More than a third of international teachers leaving English schools say they quit over “negative experiences” or unsatisfactory pay, according to research published today.
The research on international teacher recruitment, published today by the Department for Education, found that 38 per cent of overseas teachers who had taught in England but were no longer doing so left due to "negative experiences of English schools".
And 35 per cent said pay and conditions were unsatisfactory.
When asked if anything could have convinced them to continue, better pay was cited by 84 per cent of non-Europeans and 69 per cent of Europeans, while just 3 per cent mentioned workload and 2 per cent mentioned pupil behaviour.
More than four in five (83 per cent) of the 3,357 survey respondents did not hold qualifications in shortage subjects.
The research, carried out by Sheffield Hallam University and the University of Brighton, also found that most school leaders who had recruited internationally in the last three years said it was a "last resort" or an additional strategy for overcoming the local shortage of teachers – rather than a desirable option.
Schools found that it was harder to assess the quality of international recruits, meaning many were taken on short-term contracts, and often took a long time to acclimatise to living and working in England.
'Implications of Brexit'
But there were benefits for schools, not just in filling vacancies, but in teachers bringing different experiences to schools including creative ways to teach and broadening student horizons.
“Two-thirds of schools that had recently recruited international teachers did not plan to recruit from abroad in future but would consider it again as a last resort if they could not find teachers nationally,” the report said.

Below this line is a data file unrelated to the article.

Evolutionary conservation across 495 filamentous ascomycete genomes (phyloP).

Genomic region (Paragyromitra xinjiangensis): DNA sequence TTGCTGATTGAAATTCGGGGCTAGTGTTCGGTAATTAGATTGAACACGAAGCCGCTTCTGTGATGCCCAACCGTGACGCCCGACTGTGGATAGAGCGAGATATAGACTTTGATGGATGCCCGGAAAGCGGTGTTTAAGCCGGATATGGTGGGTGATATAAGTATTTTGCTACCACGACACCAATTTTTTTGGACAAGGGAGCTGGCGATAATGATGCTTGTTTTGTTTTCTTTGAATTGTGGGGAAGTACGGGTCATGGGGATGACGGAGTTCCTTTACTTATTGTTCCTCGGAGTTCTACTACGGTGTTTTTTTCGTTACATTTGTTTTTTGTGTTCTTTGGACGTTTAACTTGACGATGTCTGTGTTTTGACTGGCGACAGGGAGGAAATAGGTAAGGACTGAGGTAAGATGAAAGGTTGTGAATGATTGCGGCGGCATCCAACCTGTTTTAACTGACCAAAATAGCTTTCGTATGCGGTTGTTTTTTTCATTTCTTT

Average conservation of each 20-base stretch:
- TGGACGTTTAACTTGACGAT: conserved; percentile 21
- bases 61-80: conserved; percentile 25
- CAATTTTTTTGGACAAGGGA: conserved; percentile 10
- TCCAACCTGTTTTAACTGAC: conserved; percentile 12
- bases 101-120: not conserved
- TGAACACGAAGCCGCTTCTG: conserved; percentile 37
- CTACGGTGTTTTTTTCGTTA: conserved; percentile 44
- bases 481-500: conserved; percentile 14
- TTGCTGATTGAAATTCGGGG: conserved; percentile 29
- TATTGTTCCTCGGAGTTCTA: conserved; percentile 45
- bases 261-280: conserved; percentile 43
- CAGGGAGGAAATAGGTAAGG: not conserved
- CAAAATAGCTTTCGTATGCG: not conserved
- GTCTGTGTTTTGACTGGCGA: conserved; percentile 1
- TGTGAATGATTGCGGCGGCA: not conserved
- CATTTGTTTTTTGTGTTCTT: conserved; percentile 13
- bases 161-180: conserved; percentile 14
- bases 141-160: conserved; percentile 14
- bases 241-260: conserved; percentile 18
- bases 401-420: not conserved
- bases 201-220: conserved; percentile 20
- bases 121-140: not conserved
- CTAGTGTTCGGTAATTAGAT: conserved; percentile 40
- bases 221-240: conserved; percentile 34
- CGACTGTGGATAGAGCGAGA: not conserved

And it added that the immediate impact of the Brexit vote had been ”unsettling”.
“Schools reported EU teachers leaving or pulling out of appointments and EU families/students leaving, reducing rolls with implications for staff cuts. The unknown medium and longer-term implications of Brexit were described as causing uncertainty for schools and staff.”
Teachers wanted to come to England out of a desire to live here or for career progression, the researchers found.
“In general, school leaders considered that international recruits often took a long time to acclimatise to living and working in England, and needed significant support,” the report said, adding that expectations around planning, assessment and target setting were one particular issue.
Schools often assigned recruits a mentor – but some also needed help with finding affordable accommodation and developing social networks.
The researchers asked 44 school leaders about their experiences of recruiting international teachers and had questionnaire responses from 3,357 teachers who trained in another country and obtained Qualified Teacher Status (QTS) between September 2014 and December 2016.
Of these teachers, 568 had worked in English schools and had since left – with almost half going to teach in other countries. A further 17 per cent had stayed in England but in other jobs, and the remainder reported a range of other activities.
Teachers in England have seen their salaries cut in real terms by 12 per cent over 10 years while, on average, their colleagues in other developed countries have seen wages rise, the Organisation for Economic Cooperation and Development (OECD) has revealed in September 2017.
And today’s research recommended that international teachers could be helped by providing them with “realistic” information on living costs in England, particularly in London and the South East, as well as expectations around preparation and assessment, working with the full ability range and pupils with SEND.
It also recommended that schools should consider providing “intensive support” to international teachers not just around their job, but also through buddying and practical issues.
But it concluded: “Nearly all school leaders were unequivocal in their belief that international recruitment should not, and could not, act as a substitute for policies that better ensured greater numbers of high-quality teachers being trained in England, and that ensured terms and conditions were sufficiently desirable to encourage the retention of existing teachers.”